The efforts in successfully eliminate Malaria in Africa needs to be rejuvenated and reevaluated (allafrica.com). The UN health agency urges for nations to “address the gaps in malaria prevention, diagnosis and treatment” (allafrica.com). Despite the declines in cases since 2000, the World Health Organization warns that still “more than half a million lives are still lost to what is widely understood to be a preventable disease” (allafrica.com). Among the most impacted are for example “children under  five,” and  households without “insecticide-treated bed nets” (allafrica.com). Dr. Pedro Alonso, Director of the WHO Global Malaria Program, says elimination requires "high-level political commitment and robust financing, including substantial new investments in disease surveillance, health systems strengthening and research" (allafrica.com).

For more information check out this article at allafrica.com:

Africa: Fight Against Malaria Must Be Taken to 'Next Level', UN Agency Urges Ahead of World Day

Rwanda: President Approves Bill Paying Mothers 100% During Their Maternity Leave

The President of Rwanda Paul Kadame approved a “Maternity protection bill that grants mothers a better package of their remuneration while on a 12-week leave” (allafrica.com).  Once the law is approved by parliament, it will give mothers 100% on their salary while on Maternity leave (allafrica.com). Parents have been pressuring the government to change the previous law that gave mothers 100% of their salary only during the first half of their leave, but then during the second half of their leave made them forfit 80% of their salary unless they chose to go back to work (allafrica.com).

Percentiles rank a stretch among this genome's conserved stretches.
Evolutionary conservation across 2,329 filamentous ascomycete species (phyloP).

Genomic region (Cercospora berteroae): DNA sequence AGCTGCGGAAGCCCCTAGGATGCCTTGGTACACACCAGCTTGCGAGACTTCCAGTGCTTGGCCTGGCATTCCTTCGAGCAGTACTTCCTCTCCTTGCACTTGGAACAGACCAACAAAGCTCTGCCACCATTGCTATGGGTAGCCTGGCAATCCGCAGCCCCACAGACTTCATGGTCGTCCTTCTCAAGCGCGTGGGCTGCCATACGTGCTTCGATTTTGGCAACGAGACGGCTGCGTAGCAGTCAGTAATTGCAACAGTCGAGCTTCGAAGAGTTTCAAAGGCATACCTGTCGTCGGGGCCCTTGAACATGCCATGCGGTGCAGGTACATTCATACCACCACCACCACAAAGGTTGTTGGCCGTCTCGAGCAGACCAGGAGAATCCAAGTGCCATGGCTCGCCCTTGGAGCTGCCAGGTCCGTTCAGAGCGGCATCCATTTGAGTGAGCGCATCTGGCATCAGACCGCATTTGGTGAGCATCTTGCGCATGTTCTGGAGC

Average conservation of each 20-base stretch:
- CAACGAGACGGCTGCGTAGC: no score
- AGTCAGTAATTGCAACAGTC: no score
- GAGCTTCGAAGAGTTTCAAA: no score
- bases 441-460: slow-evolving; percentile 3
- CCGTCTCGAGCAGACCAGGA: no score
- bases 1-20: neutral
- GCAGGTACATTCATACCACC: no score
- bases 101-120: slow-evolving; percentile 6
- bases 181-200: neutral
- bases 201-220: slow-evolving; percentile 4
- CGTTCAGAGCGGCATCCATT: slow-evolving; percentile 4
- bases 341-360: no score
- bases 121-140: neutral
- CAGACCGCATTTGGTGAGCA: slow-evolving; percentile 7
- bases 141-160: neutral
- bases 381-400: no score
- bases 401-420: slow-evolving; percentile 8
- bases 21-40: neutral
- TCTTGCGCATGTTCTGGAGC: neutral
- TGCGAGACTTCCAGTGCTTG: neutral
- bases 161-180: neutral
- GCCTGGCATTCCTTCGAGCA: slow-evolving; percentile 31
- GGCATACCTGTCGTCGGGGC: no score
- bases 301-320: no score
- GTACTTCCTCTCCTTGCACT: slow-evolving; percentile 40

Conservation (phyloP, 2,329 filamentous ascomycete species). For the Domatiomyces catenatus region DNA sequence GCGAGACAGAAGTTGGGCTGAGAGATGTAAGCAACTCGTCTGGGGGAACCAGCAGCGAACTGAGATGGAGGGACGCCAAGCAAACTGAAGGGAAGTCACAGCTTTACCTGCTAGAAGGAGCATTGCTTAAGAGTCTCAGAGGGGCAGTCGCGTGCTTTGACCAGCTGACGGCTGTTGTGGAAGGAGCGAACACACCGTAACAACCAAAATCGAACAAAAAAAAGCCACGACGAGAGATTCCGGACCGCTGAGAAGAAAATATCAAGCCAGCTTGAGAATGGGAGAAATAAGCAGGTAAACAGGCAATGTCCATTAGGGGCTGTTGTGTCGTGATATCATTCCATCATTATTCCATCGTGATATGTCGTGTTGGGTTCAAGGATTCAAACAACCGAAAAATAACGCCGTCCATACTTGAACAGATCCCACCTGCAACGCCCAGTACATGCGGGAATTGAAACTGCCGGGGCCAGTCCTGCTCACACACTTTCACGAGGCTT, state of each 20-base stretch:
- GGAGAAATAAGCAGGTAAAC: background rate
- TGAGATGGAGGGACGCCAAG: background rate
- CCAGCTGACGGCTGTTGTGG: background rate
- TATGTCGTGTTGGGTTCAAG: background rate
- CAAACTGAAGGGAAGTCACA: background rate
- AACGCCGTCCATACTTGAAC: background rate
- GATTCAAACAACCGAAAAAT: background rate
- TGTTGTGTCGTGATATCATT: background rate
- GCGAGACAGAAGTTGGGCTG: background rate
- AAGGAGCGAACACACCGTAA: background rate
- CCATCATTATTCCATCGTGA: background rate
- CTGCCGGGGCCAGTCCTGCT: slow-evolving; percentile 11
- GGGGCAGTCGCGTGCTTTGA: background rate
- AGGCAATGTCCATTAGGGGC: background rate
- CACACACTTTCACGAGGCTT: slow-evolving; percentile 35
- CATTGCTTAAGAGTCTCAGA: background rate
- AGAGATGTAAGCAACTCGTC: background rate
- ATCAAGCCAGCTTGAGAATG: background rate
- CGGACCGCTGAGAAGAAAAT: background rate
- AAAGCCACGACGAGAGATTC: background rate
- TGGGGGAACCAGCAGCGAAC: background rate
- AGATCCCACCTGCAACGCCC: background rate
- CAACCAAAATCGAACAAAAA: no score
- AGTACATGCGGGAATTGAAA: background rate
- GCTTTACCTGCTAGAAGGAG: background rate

For more Information check out this article at allafrica.com: Rwanda: Kagame Approves Bill Seeking 100 Percent Payment for Mothers On Maternity Leave

Tshwane to promote food gardens

“The latest South African National Health and Nutrition Examination Survey found that one in four South Africans reported regularly going hungry” (health-e.org.za). A city in South Africa called Tshwana is working against this by encouraging and supporting communities to grow their own vegetables and fruits (health-e.org.za). “The city has identified the provision of vegetable gardens as a developmental project and tool to address socio-economic and environmental concern,” and also the project is helping to address needs for food security (health-e.org.za).

For more information check out this article at health-e.org.za: Tshwane to promote food gardens

Ivory Coast Bans Potentially Deadly Skin-Whitening Creams